Warrenville Press 08-27-1998 (Mold in School)
A dark week for District 200
Ex-Johnson School family sues district for 2 kids’ illnesses
By Jason Block
Just as Johnson Elementary was ready to open its doors for the 1998-99 school year, parents of two former Johnson students filed a lawsuit attempting to close those doors for good.
Janna and Miomir Andrejevic filed an $83.65 million complaint on behalf of their two daughters – and the entire student body at Johnson – Monday with the federal district court in Chicago. The lawsuit claims that the illnesses that Katherine and Helen Andrejevic suffered in September 1997, which forced them to be removed from school and home-taught, were the fault of Community Unit School District 200.
“They have ignored repeated requests of parents, students and teachers to repair the problems,” said Thomas Zimmerman Jr., lead attorney for the Andrejevic family.
Helen was a second-grader at Johnson on Sept. 6 last year when she was hospitalized for three days “and almost died” because of an allergic reaction to the mold in the building, Zimmerman said.
Little sister Katherine also had to be removed from the 8-year-old school a few days after beginning kindergarten after suffering a severe sinus infection and eczema, Zimmerman said. Katherine also testing positive for mold allergies, according to the suit.
Both girls were unable to return to the school because the physical ailments were caused by the “horrendous” conditions at Johnson, the suit said.
As part of the suit, the family is seeking injunctive relief, which would close the “sick school” until the problems are fixed, Zimmerman said. If they are not alleviated, then the parents are asking that the school be closed down and relocated, he said.
In addition to Helen and Katherine, Zimmerman said the names of 122 students who were sickened by the school’s environmental conditions – 18 percent of Johnson’s student body – are attached to the complaint.
Lawrence Jay Weiner, a lawyer representing District 200, said that the complaint is “specious and frivolous.” Johnson School is safe, he said, and there are reports done by experts hired by the district to prove it. He does not believe that the conditions of the school caused the girls’ illnesses.
The Andrejevics no longer live in Warrenville, but some 2,000 miles away in San Diego, which just adds to the strangeness of the case, Weiner said.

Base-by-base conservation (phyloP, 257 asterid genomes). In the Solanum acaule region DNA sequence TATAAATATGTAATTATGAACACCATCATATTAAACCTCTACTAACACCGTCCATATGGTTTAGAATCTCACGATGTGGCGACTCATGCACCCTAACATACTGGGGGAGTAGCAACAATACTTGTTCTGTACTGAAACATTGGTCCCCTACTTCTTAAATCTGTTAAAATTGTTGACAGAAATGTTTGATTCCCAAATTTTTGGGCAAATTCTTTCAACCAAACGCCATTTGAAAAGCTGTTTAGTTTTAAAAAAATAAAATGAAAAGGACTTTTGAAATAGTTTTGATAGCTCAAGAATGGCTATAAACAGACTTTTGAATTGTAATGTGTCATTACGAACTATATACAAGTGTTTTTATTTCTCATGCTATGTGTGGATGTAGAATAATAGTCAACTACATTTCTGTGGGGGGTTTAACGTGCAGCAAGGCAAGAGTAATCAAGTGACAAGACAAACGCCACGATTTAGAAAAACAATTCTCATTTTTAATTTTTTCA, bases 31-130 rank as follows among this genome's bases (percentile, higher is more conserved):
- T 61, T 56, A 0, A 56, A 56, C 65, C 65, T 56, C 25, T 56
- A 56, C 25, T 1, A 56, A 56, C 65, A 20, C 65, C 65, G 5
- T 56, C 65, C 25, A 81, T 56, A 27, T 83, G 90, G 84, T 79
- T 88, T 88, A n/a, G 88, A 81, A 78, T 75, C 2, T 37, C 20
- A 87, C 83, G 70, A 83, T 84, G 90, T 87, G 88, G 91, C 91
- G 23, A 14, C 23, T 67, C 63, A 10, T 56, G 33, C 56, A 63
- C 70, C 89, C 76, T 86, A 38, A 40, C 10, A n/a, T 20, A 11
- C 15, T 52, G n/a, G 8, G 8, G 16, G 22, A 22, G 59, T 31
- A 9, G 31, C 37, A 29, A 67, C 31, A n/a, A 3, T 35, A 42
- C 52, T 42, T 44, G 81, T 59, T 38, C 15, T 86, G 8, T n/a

“I have never seen anything as bizarre as this complaint in 34 years of practicing law,” Weiner said. “Nothing even remotely close to an $83.65 million suit filed on the first day of school so all the parents become upset about their children unnecessarily.”
Weiner said district officials are not trying to dispute the fact that Helen had a severe asthma attack, but, rather, the assertion that the school was the cause of the illness.
Denie Young, director of communications for District 200, said that the district was surprised by the complaint because the Board of Education has been very aggressive in dealing with the issues and concerns about air quality at Johnson School.
More than $600,000 has been spent since the board appointed an indoor air quality team consisting of community members and professionals in environmental engineering last October, Young said. Carpeting has been removed and replaced with tile, leaking pipes have been reinsulated and airflow in and out of the building has been improved since then, she said.
“We are just a little concerned with the timing of this considering the board’s aggressive action out there,” Young said. “The timing really puts a damper on the opening day and the high expectations students and parents have of going back to school.”
The suit had to be filed around this time because the statute of limitations on the complaint runs out one year after the children suffered the illnesses, Zimmerman said. It was coincidence that it happened to be filed on the day before school started, he said.
“There have been repeated attempts to fix the problems at Johnson and they have all been inadequate,” Zimmerman said. “The parents thought enough was enough and they are going to take it to the next level and force the defendants to listen to them and take the appropriate steps.”
Weiner and Young both said that it was no accident that the suit was filed on the day before school started.
“I think they filed it [Monday] for sensationalistic purposes,” Weiner said. “It served the negative purpose to cause unnecessary concern in the parents of the children that are going to Johnson School.”
Of the $83.65 million being sought in the case, $33.65 million is in compensatory damages to be divided between the 673 students of Johnson School, Zimmerman said. Each student would receive $50,000, he said, even though some students were affected more severely than others.
The other $50 million comes in the form of punitive damages intended to punish District 200 for its “intentional actions” made to hide the problem, Zimmerman said.
Zimmerman said that immediately before a walk-through inspection by the Illinois Department of Labor in April 1997, the district replaced all of the moldy ceiling tiles in an attempt to hide the problem.
Last year’s total revenue for District 200 was $94.8 million, so the family is suing for roughly half that in punitive damages, he said.
Former District 200 Superintendent E. James Travis, Acting Superintendent Mary Curley and several current and former board members are among those named in the suit, Zimmerman said.
At lease five or 10 other families have shown interest in joining the suit, he said, “now that they are aware what was causing their kids to get sick.”
District 200 will be filing a motion to dismiss the complaint because there is “no legal basis for their complaint,” Weiner said.
“No court is going to close the school because the school is safe,” Weiner said.